Seizures, on the other hand, can be categorized in many ways. If it affects a focus of the brain, such as one area or hemisphere, it is called focal or partial. It is considered generalized if it affects the entire brain. A petit mal seizure is a mild type that involves loss of consciousness for only a short period of time.

Key Symptoms

  • Repeated and usually sudden seizures
  • Sudden intense emotion such as sadness, fear, or happiness
  • Unusual feeling in the gut
  • Sense of déjà vu
  • Confusion
  • Uncontrollable movements of the limbs
  • Loss of consciousness and/or awareness
  • Dizziness
  • Tingling in the entire body
  • Numbness
  • Visual disturbances (e.g., flashing lights)
  • Staring into space
  • Hallucinations
  • Stiffening of the muscles
  • Loss of muscle control
  • Incontinence
  • Biting of the tongue

Who to See and Treatments Available

It usually takes some time before a patient can be diagnosed with epilepsy especially if other obvious symptoms such as convulsions or jerky movements are missing. The symptoms may be similar to those of other health problems such as panic attack.

Nevertheless, a neurologist can correctly diagnose the problem. It begins with a consultation and a physical examination where the doctor allows the patient to describe the episodes such as the possible triggers, the reaction of the body following the seizure, and other symptoms. The doctor will also look into the patient’s medical records and family history.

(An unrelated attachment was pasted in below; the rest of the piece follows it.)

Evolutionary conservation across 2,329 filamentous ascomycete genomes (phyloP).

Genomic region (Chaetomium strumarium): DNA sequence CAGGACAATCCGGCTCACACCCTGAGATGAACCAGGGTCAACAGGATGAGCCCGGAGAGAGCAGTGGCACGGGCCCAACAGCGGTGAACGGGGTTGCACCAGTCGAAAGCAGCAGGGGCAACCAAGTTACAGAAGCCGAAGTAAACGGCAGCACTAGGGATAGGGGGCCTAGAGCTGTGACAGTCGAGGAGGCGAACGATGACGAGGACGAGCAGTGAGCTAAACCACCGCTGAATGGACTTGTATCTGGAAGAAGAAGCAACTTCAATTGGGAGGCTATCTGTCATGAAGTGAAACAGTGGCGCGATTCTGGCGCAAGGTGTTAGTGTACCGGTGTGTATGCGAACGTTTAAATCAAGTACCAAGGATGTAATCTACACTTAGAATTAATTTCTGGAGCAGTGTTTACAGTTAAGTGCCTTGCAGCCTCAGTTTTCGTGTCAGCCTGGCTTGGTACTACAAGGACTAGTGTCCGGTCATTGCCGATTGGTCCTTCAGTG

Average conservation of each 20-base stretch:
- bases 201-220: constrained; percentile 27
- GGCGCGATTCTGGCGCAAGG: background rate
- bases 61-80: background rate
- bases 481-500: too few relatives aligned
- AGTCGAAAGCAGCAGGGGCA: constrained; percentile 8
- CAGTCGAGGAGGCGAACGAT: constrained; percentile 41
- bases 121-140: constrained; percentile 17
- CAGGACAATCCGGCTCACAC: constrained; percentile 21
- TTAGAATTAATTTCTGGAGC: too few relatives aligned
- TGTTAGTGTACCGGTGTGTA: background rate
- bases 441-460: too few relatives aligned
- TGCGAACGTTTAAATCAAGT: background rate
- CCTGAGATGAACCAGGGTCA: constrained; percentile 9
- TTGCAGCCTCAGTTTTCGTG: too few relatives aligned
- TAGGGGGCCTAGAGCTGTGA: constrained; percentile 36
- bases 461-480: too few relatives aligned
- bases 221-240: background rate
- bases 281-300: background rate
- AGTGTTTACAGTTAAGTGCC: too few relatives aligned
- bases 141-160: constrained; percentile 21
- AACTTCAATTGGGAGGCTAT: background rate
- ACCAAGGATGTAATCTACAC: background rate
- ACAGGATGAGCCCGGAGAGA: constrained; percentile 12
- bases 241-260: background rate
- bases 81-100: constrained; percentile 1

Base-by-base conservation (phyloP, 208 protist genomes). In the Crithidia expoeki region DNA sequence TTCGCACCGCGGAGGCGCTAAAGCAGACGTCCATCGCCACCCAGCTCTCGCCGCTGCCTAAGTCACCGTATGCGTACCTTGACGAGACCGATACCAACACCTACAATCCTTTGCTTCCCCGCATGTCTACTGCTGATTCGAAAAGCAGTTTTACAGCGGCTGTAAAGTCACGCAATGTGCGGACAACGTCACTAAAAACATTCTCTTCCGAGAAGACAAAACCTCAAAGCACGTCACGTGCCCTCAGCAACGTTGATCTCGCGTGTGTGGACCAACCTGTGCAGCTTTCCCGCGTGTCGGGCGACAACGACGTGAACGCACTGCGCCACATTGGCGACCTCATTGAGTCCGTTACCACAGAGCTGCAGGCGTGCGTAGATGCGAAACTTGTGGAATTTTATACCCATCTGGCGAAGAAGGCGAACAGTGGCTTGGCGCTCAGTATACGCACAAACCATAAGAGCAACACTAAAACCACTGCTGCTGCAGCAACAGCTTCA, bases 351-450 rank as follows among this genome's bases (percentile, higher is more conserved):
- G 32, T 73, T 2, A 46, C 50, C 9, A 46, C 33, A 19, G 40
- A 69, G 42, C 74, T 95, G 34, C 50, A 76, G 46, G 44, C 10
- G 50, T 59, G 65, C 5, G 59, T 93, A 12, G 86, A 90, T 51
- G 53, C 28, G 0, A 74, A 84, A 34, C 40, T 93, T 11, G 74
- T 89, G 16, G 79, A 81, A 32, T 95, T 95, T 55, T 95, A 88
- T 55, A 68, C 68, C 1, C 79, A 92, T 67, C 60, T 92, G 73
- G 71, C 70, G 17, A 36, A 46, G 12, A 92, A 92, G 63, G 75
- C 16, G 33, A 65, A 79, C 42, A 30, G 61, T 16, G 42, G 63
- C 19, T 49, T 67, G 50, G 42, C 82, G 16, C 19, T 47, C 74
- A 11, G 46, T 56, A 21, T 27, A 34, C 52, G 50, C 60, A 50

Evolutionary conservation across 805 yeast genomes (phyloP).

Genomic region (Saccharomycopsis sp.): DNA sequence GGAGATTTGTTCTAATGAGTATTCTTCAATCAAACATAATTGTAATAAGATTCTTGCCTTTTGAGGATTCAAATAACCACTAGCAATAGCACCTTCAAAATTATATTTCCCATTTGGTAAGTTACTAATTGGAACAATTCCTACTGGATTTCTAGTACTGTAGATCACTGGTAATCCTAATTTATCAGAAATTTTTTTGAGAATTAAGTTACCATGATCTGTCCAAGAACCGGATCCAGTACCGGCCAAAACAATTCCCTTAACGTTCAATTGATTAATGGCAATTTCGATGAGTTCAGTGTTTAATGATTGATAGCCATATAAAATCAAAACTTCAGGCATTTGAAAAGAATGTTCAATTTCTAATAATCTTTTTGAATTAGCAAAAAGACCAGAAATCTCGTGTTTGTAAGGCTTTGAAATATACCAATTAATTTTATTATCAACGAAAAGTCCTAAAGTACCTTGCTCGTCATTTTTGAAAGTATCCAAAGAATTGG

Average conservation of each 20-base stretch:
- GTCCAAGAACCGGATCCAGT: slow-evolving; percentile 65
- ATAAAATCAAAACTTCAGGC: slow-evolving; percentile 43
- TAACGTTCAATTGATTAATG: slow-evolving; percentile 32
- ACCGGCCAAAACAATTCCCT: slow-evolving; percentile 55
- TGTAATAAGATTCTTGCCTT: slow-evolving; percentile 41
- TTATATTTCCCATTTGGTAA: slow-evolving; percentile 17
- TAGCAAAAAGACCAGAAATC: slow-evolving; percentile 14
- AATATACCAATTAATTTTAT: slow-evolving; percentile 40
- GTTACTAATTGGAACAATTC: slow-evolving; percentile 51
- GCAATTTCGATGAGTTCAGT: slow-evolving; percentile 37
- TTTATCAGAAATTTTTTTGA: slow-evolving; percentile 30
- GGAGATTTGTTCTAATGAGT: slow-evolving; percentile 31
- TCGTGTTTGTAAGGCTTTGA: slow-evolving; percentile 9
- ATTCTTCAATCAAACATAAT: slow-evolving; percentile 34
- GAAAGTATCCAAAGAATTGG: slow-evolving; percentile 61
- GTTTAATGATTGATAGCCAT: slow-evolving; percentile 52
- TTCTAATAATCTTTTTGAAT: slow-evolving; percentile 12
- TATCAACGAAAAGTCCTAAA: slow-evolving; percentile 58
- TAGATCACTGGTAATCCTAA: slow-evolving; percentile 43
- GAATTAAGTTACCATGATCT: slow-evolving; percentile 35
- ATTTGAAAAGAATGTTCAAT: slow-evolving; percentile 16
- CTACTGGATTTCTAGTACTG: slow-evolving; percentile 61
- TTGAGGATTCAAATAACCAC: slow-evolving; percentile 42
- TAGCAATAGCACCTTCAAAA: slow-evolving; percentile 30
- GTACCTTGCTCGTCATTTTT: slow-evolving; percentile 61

The doctor may then request for a more comprehensive test such as MRI scan, which can detect any lesions or changes in the brain structure. An EEG (electroencephalogram) can be helpful in assessing the electrical activity of the brain. Electrode pads are attached to the scalp while the patient is exposed to flashing light, which affects at least 5% of people with epilepsy.

As for the treatment, the most common approach is medication. At least 65% of patients respond to anti-epilepsy drugs such as sodium valproate, topiramate, and lamotrigine. These medications are typically given in progressive doses, depending on how the body responds to them.

In very rare cases, brain surgery becomes an option but only if the treatment will not have any major impact on the body and other parts of the brain.

Patients are also often advised to maintain a seizure journal. It will be useful in determining if there are potential triggers to the seizures such as flashing lights, stress, alcohol use, illegal drug use, and lack of sleep.

Since the condition can occur at any time, it may also be necessary for the patient to wear a medical bracelet. This bracelet indicates the kind of condition the patient has, what types of first aid procedures can be carried out, and who to call in case of emergency.


References:

  • Abou-Khalil BW, Gallagher MJ, Macdonald RL. Epilepsies. In: Daroff RB, Fenichel GM, Jankovic J, Mazziotta JC, eds. Bradley's Neurology in Clinical Practice. 6th ed. Philadelphia, PA: Elsevier Saunders; 2012:chap 67.

  • Foreman B, Hirsch LJ. Epilepsy emergencies: diagnosis and management. Neurol Clin. 2012;30:11-41.

  • Morris GL 3rd, Gloss D, Buchhalter J, Mack KJ, Nickels K, Harden C. Evidence-based guideline update: vagus nerve stimulation for the treatment of epilepsy: report of the Guideline Development Subcommittee of the American Academy of Neurology. Neurology. 2013;81:1453-1459. PMID: 23986299 www.ncbi.nlm.nih.gov/pubmed/23986299.

  • Werz MA. Epilepsy Syndromes. Philadelphia, PA: Elsevier Saunders; 2010.